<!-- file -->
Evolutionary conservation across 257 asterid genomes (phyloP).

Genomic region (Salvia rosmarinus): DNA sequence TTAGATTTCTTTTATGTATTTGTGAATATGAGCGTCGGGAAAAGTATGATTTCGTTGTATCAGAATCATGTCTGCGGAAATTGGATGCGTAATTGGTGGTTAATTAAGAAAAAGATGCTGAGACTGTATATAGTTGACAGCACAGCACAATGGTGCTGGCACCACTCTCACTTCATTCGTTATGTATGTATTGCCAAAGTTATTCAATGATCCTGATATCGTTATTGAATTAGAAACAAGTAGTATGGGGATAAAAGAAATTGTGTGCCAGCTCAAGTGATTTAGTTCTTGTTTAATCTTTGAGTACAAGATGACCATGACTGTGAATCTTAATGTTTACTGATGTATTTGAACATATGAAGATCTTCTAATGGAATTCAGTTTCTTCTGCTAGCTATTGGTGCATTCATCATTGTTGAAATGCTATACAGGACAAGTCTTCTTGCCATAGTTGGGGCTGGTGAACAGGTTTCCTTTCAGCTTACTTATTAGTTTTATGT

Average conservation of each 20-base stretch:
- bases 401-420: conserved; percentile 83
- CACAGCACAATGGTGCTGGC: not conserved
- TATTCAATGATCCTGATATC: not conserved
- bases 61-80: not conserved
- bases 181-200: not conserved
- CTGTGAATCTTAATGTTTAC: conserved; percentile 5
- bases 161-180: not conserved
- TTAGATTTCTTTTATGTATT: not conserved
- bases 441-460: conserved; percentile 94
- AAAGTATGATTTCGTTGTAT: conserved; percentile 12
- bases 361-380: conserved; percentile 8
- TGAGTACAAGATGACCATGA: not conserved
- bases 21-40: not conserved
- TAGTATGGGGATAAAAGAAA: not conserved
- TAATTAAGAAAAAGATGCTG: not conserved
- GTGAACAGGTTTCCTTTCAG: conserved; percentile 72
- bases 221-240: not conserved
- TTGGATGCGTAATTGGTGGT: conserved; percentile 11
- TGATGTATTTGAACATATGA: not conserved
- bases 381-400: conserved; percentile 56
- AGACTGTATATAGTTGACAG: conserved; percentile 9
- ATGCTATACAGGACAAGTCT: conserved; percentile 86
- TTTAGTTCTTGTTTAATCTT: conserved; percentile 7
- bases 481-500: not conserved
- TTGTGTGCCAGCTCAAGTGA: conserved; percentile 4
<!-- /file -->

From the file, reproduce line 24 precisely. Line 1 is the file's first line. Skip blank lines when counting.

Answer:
- AGACTGTATATAGTTGACAG: conserved; percentile 9